I’ve seen many news articles lately about the accumulation of plastic waste in our world. I despaired to learn that it never “goes away” or biodegrades, instead accumulating on land, in the ocean, inside birds, sea life and other animals, causing early deaths.
We had special guests this month. The enthusiastic and totally awesome Cub Scouts Pack 425 joined us to build fantastic mulch “doughnuts” around native plants. It was a lot of fun working with them. They have great teamwork skills and ask fantastic questions, including “What is mulch made out of?” and “Is this an invasive species?”
The Snoqualmie Valley Regional Trail was once owned and operated as a rail line by the Chicago, Milwaukee, St. Paul, and Pacific Railroad, often called the “Milwaukee Road,” until it was acquired by King County in the 1980s. It has been designated as a National Recreation Trail and is part of a national project to convert unused railroad tracks into trails spawned by the “Rails to Trails” movement.
The birds have been arriving in Washington after their spring migrations, singing and ready to nest. They’re ready for Birdathon, are you? Join us to help the birds.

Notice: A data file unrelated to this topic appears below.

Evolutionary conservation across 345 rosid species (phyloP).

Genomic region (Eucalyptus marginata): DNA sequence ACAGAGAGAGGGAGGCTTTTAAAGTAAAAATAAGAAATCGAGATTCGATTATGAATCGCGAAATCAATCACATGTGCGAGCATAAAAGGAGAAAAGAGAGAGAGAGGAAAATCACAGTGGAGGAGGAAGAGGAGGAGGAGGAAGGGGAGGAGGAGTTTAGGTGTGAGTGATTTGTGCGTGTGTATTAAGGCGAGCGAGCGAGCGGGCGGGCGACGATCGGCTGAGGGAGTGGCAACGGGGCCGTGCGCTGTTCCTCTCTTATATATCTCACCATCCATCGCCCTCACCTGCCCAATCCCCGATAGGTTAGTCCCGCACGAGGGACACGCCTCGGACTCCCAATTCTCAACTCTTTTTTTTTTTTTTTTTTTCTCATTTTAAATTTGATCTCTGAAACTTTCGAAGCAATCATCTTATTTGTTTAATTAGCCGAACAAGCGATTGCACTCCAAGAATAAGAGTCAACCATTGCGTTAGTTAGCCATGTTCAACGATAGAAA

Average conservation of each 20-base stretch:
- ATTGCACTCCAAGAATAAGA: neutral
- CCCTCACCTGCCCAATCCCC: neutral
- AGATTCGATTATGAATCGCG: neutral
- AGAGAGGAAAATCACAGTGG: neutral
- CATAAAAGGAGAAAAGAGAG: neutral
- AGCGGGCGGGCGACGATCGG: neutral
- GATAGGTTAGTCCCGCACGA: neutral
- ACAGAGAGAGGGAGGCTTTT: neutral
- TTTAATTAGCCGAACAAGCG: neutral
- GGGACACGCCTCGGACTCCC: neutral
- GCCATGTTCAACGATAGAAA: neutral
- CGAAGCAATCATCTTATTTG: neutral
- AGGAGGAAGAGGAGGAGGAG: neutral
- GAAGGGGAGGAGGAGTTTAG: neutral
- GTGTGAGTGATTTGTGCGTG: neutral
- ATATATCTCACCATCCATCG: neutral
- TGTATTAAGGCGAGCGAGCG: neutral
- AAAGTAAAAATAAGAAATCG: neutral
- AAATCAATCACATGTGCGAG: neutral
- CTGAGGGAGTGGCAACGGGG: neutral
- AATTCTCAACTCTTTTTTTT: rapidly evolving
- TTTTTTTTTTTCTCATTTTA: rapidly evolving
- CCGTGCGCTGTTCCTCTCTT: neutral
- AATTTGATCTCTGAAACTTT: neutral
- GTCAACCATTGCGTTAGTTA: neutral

A number of cities around the world have made climate action plans but have struggled to make significant impact on their emissions. People for Climate Action, along with other environmental groups, has organized a presentation on May 11 by climate planner Susan Anderson. Join us!
Part of what I love about volunteering at Marymoor Park every month is getting to see the changes through the seasons. It’s beautiful right now because some of those plants like the Indian plum (or osoberry), Oregon grape, and flowering currant, are blooming. And many birds have also started to nest.
Tyvek plastic is used for manufacturing mailing envelopes that are not recyclable in our area. If you receive an item in a Tyvek envelope, maybe some medicine or a book you've sent for, save the envelopes. When you’ve collected many, just seal the large envelope with tape or a few staples and address it to our nearest Tyvek Recycling Center.
Eastside Audubon’s board members provide diverse voices and wide-ranging experiences that guide us to protecting, preserving and enhancing our natural ecosystems and communities for the benefit of birds, other wildlife and people. Their leadership is essential as we look to the future and the increasing threat of climate change. Please welcome our new partners in environmental protection!
The year is off to a good start and I hope the same is true for you. On January 13, the EAS board participated in a day-long retreat to talk about roles, goals and priorities. It was a good opportunity to discuss the areas in the chapter that need attention, both from the board’s point of view and the executive director’s.